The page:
The best way to face the future is to prepare for it, and that is something Parkland County has taken to heart. From infrastructure upgrades across the County to supports to attract new business, from plans to grow the public transit system across the tri-municipal area to having a structure in place to ease the consequences of the coal phase-out, Parkland County has always been agile, responsive, and many steps ahead of the curve. This is why, when cannabis became legal in 2018, the County was ready with its signature optimism and its eye on the future.
On the day cannabis retailers could legally open their stores, patrons lined up around the block. To the observer, it seems so easy: get a supplier, open a store, reap the rewards. The reality is, however, that cannabis is now a thriving industry, and industries need multiple layers of support – support Parkland County is ready, willing, and able to provide.
“The County is open for the cannabis and hemp industries within its industrial, commercial, and agricultural areas,” say Robynn Holstein, Parkland County’s business development officer, industrial & commercial. “We understand the role of municipalities in the growth of these businesses and are committed to a business-centric approach to the industry. We have created room for major and micro cultivation, processing, and retailers in many zones throughout the County.”
With the local cannabis stores struggling in the past to meet demand with supply, it’s clear there is plenty of room in Parkland County for everyone in the production and retail chain. Currently, the County has two cannabis facilities and has seen a recent increase in minor cultivation permits since the last land use bylaw update. With three approved minor cultivation permits and one pending, Parkland County is clearly set up to attract and support major and minor (micro) cultivation, processing, and retail of both cannabis and hemp.
“Cannabis processing is clearly defined and allowable in most industrial zones within the County,” Holstein informs, “and Cannabis retail sales are discretionary in commercial and industrial districts as well as the rural centre district.”
Unlike cannabis, hemp cultivation does not require a development permit; Parkland County treats it like any other agriculture crop, and it can be processed in most of the County’s industrial zones.
However, the County’s advantage for entrepreneurs in the cannabis and hemp industry goes far beyond infrastructure and facility supports.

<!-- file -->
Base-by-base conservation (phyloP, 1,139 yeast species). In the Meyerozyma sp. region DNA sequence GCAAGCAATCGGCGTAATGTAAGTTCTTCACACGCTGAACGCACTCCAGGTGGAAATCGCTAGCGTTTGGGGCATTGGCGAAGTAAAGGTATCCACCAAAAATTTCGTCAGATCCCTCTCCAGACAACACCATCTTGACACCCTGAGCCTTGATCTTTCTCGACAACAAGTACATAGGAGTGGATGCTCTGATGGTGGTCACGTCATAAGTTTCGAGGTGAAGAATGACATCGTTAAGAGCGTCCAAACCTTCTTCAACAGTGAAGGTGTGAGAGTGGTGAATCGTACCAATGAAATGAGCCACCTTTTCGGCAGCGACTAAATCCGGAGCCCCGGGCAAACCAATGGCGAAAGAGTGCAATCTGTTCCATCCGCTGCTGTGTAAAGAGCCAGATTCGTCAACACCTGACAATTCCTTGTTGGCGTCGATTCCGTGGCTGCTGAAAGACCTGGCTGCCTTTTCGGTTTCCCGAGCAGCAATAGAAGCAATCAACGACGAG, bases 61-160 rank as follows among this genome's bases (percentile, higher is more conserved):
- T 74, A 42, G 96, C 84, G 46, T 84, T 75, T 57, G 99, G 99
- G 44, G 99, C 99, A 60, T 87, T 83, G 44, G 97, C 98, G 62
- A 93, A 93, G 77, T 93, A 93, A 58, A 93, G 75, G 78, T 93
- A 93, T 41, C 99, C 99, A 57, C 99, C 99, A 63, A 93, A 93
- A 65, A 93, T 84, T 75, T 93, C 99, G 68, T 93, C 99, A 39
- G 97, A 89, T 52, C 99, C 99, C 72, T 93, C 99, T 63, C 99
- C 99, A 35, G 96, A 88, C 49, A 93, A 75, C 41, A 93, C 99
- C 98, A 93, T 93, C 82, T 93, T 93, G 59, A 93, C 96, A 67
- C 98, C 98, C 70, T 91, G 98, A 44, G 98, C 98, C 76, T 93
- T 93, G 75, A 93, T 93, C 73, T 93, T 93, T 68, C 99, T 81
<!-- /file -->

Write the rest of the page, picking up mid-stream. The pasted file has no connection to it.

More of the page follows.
“Acheson Industrial Area has multiple land options available,” Holstein points out. “There are currently over 600 acres of shovel-ready land and an additional 1,400 acres of ready-to-develop land.”
Land costs are incredibly competitive. She continues, “When locating within agriculture districts, land costs decrease substantially. This, coupled with no business taxes and one of the lowest non-residential tax bases in the region, makes Parkland County the place to build your cultivation business.”
Cultivation is an approved use in the general agricultural district, and Parkland County offers over 340,000 acres of agriculture land.
In addition to having prime, cost-competitive land available, the accessibility of power, water, and rural internet are also big attractions for cannabis and hemp growers – and so is the young, skilled, and energetic workforce.
“Drawing from the regional population base of nearly 1.2 million, Acheson has access to a diversified labour pool,” says Holstein. Almost 62 per cent of the local labour force has post-secondary education or apprenticeship training, and another 23 per cent are high school graduates. Transit is available to Acheson from Edmonton and Spruce Grove.”
With all those supports in place, cannabis and hemp producers and retailers just need one more thing: access to the market – and that’s not a problem, either.
Parkland County is situated along several major transport routes, including five major and several secondary highways. The TransCanada Yellowhead Highway stretches both east and west, enabling transport trucks to reach ports on the coast and cargo villages at several major airports. Easy access to Highway 60 and Highway 2 means a quick trip to the nearby Edmonton International Airport and a clear line of overland transport all the way to the border. But the lineups seen on the first day cannabis was legally available prove that there is also a robust market right here in town.
There were a lot of questions and concerns from citizens when legalization was on the way, but when the smoke cleared, it became apparent that not only was this an important step in crime reduction, but it’s also an important step in bringing a new industry and opportunities to places like Parkland County.